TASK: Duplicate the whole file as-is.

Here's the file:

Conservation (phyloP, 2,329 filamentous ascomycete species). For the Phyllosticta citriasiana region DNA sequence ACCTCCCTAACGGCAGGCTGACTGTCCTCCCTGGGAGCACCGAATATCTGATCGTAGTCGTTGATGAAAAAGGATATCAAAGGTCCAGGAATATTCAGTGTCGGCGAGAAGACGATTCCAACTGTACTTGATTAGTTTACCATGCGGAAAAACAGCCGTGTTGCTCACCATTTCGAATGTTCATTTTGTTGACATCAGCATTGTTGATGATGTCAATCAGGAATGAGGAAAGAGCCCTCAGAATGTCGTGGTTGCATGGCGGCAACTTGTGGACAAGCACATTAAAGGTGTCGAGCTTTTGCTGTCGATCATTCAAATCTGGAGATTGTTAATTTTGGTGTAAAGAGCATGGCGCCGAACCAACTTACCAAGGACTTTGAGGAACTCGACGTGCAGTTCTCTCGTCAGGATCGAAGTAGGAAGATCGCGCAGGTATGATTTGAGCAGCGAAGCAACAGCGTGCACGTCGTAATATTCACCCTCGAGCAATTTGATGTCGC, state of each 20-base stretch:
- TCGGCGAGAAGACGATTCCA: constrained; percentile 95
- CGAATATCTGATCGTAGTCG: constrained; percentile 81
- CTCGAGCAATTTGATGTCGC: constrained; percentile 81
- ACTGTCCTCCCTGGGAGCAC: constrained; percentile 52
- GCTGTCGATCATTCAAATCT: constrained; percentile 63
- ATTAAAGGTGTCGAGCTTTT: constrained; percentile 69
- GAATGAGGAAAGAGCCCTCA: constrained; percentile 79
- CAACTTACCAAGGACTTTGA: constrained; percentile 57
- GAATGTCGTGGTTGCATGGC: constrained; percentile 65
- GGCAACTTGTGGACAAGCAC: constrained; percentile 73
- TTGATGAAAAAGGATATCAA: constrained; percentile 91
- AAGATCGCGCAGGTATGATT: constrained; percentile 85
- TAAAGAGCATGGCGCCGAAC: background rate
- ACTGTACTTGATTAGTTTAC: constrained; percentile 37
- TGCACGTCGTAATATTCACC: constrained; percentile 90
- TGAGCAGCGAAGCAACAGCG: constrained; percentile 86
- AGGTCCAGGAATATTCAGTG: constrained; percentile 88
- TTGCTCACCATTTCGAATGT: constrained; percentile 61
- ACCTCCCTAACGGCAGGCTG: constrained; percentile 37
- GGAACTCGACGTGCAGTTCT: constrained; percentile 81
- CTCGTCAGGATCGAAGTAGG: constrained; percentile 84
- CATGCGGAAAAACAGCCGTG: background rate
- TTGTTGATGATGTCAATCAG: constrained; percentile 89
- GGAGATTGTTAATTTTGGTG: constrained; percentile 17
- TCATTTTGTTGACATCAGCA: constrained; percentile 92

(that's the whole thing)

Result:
Conservation (phyloP, 2,329 filamentous ascomycete species). For the Phyllosticta citriasiana region DNA sequence ACCTCCCTAACGGCAGGCTGACTGTCCTCCCTGGGAGCACCGAATATCTGATCGTAGTCGTTGATGAAAAAGGATATCAAAGGTCCAGGAATATTCAGTGTCGGCGAGAAGACGATTCCAACTGTACTTGATTAGTTTACCATGCGGAAAAACAGCCGTGTTGCTCACCATTTCGAATGTTCATTTTGTTGACATCAGCATTGTTGATGATGTCAATCAGGAATGAGGAAAGAGCCCTCAGAATGTCGTGGTTGCATGGCGGCAACTTGTGGACAAGCACATTAAAGGTGTCGAGCTTTTGCTGTCGATCATTCAAATCTGGAGATTGTTAATTTTGGTGTAAAGAGCATGGCGCCGAACCAACTTACCAAGGACTTTGAGGAACTCGACGTGCAGTTCTCTCGTCAGGATCGAAGTAGGAAGATCGCGCAGGTATGATTTGAGCAGCGAAGCAACAGCGTGCACGTCGTAATATTCACCCTCGAGCAATTTGATGTCGC, state of each 20-base stretch:
- TCGGCGAGAAGACGATTCCA: constrained; percentile 95
- CGAATATCTGATCGTAGTCG: constrained; percentile 81
- CTCGAGCAATTTGATGTCGC: constrained; percentile 81
- ACTGTCCTCCCTGGGAGCAC: constrained; percentile 52
- GCTGTCGATCATTCAAATCT: constrained; percentile 63
- ATTAAAGGTGTCGAGCTTTT: constrained; percentile 69
- GAATGAGGAAAGAGCCCTCA: constrained; percentile 79
- CAACTTACCAAGGACTTTGA: constrained; percentile 57
- GAATGTCGTGGTTGCATGGC: constrained; percentile 65
- GGCAACTTGTGGACAAGCAC: constrained; percentile 73
- TTGATGAAAAAGGATATCAA: constrained; percentile 91
- AAGATCGCGCAGGTATGATT: constrained; percentile 85
- TAAAGAGCATGGCGCCGAAC: background rate
- ACTGTACTTGATTAGTTTAC: constrained; percentile 37
- TGCACGTCGTAATATTCACC: constrained; percentile 90
- TGAGCAGCGAAGCAACAGCG: constrained; percentile 86
- AGGTCCAGGAATATTCAGTG: constrained; percentile 88
- TTGCTCACCATTTCGAATGT: constrained; percentile 61
- ACCTCCCTAACGGCAGGCTG: constrained; percentile 37
- GGAACTCGACGTGCAGTTCT: constrained; percentile 81
- CTCGTCAGGATCGAAGTAGG: constrained; percentile 84
- CATGCGGAAAAACAGCCGTG: background rate
- TTGTTGATGATGTCAATCAG: constrained; percentile 89
- GGAGATTGTTAATTTTGGTG: constrained; percentile 17
- TCATTTTGTTGACATCAGCA: constrained; percentile 92